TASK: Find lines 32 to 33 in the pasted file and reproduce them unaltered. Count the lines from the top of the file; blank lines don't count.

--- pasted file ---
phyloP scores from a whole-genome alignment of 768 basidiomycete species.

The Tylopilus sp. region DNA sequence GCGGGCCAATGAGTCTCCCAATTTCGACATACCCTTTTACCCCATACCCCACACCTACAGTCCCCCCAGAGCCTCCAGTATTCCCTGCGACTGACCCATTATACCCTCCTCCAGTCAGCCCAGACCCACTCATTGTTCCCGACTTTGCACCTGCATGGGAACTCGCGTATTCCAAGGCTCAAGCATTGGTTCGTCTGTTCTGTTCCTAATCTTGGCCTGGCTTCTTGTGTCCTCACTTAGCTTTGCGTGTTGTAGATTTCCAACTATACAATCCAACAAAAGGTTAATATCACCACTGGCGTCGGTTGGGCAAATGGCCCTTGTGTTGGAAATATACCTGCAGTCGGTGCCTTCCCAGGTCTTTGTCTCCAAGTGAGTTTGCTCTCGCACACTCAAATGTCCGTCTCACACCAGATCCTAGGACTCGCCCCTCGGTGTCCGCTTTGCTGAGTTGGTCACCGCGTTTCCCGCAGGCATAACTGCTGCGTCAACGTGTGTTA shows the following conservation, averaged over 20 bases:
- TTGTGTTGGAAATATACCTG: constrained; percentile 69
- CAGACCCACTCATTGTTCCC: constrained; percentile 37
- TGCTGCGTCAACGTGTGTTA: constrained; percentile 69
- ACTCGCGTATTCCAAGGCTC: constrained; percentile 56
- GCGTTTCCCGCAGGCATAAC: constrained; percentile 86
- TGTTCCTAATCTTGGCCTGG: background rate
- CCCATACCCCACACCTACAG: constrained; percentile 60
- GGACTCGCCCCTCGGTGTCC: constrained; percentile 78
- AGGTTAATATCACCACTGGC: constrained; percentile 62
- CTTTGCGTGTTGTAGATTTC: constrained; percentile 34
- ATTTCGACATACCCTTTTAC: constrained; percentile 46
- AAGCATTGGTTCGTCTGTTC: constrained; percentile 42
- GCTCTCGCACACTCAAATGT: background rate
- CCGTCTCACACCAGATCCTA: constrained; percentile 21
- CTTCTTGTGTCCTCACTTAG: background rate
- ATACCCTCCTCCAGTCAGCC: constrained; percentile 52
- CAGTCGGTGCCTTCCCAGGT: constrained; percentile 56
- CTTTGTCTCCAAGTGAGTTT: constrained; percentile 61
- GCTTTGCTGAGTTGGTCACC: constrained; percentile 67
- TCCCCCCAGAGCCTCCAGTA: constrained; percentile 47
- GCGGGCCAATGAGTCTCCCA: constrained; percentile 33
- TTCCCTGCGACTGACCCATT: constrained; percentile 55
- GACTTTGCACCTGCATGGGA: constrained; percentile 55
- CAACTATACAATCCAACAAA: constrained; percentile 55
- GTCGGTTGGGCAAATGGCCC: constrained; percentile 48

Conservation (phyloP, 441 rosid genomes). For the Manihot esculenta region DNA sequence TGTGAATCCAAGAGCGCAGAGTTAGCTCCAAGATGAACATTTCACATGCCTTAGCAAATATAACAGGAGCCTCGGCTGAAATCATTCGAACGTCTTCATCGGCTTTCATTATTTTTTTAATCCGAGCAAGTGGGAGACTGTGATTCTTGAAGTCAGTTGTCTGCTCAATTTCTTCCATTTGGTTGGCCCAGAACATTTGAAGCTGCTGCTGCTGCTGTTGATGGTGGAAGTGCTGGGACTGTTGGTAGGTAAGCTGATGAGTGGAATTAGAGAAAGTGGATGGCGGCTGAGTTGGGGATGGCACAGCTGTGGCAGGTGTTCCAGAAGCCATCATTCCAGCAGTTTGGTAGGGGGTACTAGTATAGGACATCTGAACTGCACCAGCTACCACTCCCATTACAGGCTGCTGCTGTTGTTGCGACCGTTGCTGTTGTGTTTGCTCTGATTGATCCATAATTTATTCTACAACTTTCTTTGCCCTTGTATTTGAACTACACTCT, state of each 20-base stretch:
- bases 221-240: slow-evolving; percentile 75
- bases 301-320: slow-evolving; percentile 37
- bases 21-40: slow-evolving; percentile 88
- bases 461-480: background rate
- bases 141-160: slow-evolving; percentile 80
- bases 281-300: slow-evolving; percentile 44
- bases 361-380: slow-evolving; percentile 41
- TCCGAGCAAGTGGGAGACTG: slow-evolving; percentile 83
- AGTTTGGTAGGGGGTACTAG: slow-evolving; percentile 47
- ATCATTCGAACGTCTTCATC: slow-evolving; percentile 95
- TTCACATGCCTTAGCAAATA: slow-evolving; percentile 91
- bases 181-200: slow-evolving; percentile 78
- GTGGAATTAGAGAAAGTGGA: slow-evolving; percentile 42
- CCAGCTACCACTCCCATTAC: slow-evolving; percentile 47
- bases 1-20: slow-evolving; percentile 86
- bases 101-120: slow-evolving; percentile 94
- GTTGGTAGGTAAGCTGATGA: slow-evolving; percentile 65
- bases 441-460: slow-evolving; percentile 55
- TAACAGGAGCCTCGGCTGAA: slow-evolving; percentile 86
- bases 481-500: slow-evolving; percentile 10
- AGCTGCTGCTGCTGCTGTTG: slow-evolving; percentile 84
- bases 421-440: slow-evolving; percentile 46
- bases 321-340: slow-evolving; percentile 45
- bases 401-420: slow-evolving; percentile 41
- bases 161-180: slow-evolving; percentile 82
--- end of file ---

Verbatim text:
- bases 461-480: background rate
- bases 141-160: slow-evolving; percentile 80